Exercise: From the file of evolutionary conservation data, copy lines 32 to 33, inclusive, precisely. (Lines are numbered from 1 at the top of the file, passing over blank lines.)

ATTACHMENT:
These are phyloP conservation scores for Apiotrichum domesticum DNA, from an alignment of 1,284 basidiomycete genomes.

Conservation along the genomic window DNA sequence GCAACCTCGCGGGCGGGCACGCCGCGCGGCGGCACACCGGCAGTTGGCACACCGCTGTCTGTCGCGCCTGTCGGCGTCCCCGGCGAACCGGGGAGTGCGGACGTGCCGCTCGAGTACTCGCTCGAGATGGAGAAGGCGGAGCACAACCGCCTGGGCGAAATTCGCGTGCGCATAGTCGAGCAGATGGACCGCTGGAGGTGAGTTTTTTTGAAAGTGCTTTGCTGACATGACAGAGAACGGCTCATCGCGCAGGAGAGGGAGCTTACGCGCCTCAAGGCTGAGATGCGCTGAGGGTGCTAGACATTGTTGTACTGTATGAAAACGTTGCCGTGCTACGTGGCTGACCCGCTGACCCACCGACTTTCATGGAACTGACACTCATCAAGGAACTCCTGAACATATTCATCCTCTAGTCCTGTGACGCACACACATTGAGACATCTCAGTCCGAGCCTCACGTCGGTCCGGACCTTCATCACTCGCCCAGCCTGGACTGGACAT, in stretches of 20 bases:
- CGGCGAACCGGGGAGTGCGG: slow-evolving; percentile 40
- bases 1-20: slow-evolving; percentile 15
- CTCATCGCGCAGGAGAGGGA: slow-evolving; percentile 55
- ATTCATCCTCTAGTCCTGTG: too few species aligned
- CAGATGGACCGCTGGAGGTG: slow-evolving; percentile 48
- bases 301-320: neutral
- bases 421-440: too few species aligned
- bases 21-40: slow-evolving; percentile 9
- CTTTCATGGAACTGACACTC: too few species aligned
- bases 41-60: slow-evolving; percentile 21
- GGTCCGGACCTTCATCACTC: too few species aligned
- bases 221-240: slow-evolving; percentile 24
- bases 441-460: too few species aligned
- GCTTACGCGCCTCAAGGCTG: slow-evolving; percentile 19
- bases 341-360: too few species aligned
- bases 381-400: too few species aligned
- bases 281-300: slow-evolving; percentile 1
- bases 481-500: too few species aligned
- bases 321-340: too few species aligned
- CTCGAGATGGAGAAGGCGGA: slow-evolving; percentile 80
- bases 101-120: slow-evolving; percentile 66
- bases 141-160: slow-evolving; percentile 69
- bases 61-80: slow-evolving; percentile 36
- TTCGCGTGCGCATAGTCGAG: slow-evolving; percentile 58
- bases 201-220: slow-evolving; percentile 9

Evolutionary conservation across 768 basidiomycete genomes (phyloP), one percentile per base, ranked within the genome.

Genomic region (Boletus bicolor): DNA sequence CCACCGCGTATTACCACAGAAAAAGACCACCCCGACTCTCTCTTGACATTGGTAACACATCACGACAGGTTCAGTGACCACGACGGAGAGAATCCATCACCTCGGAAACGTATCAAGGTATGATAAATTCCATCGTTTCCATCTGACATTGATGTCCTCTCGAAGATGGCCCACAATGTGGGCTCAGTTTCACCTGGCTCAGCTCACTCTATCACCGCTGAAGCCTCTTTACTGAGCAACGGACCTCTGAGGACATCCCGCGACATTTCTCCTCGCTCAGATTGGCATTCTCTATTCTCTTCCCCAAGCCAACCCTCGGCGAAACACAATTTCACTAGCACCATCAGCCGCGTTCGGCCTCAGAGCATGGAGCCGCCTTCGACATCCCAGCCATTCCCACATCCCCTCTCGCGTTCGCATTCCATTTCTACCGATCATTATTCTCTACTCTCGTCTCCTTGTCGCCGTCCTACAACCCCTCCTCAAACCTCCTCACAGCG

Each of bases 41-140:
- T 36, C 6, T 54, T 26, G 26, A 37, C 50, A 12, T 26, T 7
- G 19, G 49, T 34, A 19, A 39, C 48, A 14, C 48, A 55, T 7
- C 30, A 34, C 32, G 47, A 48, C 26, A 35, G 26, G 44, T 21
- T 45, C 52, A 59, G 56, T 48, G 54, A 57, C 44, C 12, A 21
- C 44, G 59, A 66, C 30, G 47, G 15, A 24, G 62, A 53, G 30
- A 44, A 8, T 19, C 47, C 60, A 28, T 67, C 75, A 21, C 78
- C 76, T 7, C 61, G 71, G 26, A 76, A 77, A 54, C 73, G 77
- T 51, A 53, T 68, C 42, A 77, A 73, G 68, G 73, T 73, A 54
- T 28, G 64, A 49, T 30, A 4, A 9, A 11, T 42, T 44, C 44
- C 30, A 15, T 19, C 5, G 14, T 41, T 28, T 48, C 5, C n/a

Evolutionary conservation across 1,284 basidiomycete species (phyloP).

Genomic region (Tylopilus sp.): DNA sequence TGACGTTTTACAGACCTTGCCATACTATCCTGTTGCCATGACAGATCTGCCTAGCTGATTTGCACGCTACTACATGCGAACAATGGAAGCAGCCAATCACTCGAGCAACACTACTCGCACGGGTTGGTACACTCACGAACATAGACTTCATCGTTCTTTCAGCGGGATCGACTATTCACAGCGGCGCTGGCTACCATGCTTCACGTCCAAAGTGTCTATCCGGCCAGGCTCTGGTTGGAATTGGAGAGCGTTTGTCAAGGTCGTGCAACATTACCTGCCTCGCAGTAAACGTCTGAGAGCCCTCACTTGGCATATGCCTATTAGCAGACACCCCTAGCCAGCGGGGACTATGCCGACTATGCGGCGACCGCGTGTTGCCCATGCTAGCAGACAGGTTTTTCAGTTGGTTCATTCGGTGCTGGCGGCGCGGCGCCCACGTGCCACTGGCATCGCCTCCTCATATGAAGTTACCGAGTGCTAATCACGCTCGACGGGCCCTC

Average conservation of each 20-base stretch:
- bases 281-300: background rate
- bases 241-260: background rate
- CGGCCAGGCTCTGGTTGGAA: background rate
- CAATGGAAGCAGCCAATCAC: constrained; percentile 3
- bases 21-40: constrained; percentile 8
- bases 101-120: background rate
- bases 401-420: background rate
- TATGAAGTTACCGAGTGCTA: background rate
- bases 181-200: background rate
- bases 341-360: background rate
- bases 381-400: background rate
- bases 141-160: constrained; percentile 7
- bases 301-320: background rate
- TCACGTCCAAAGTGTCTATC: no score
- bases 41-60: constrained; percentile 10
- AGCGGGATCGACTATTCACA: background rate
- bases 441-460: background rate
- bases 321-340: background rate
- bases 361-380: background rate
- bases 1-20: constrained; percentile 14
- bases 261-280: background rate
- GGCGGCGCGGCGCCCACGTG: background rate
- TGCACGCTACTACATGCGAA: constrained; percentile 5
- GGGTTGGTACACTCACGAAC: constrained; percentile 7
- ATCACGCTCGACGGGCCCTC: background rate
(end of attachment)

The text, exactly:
- G 19, G 49, T 34, A 19, A 39, C 48, A 14, C 48, A 55, T 7
- C 30, A 34, C 32, G 47, A 48, C 26, A 35, G 26, G 44, T 21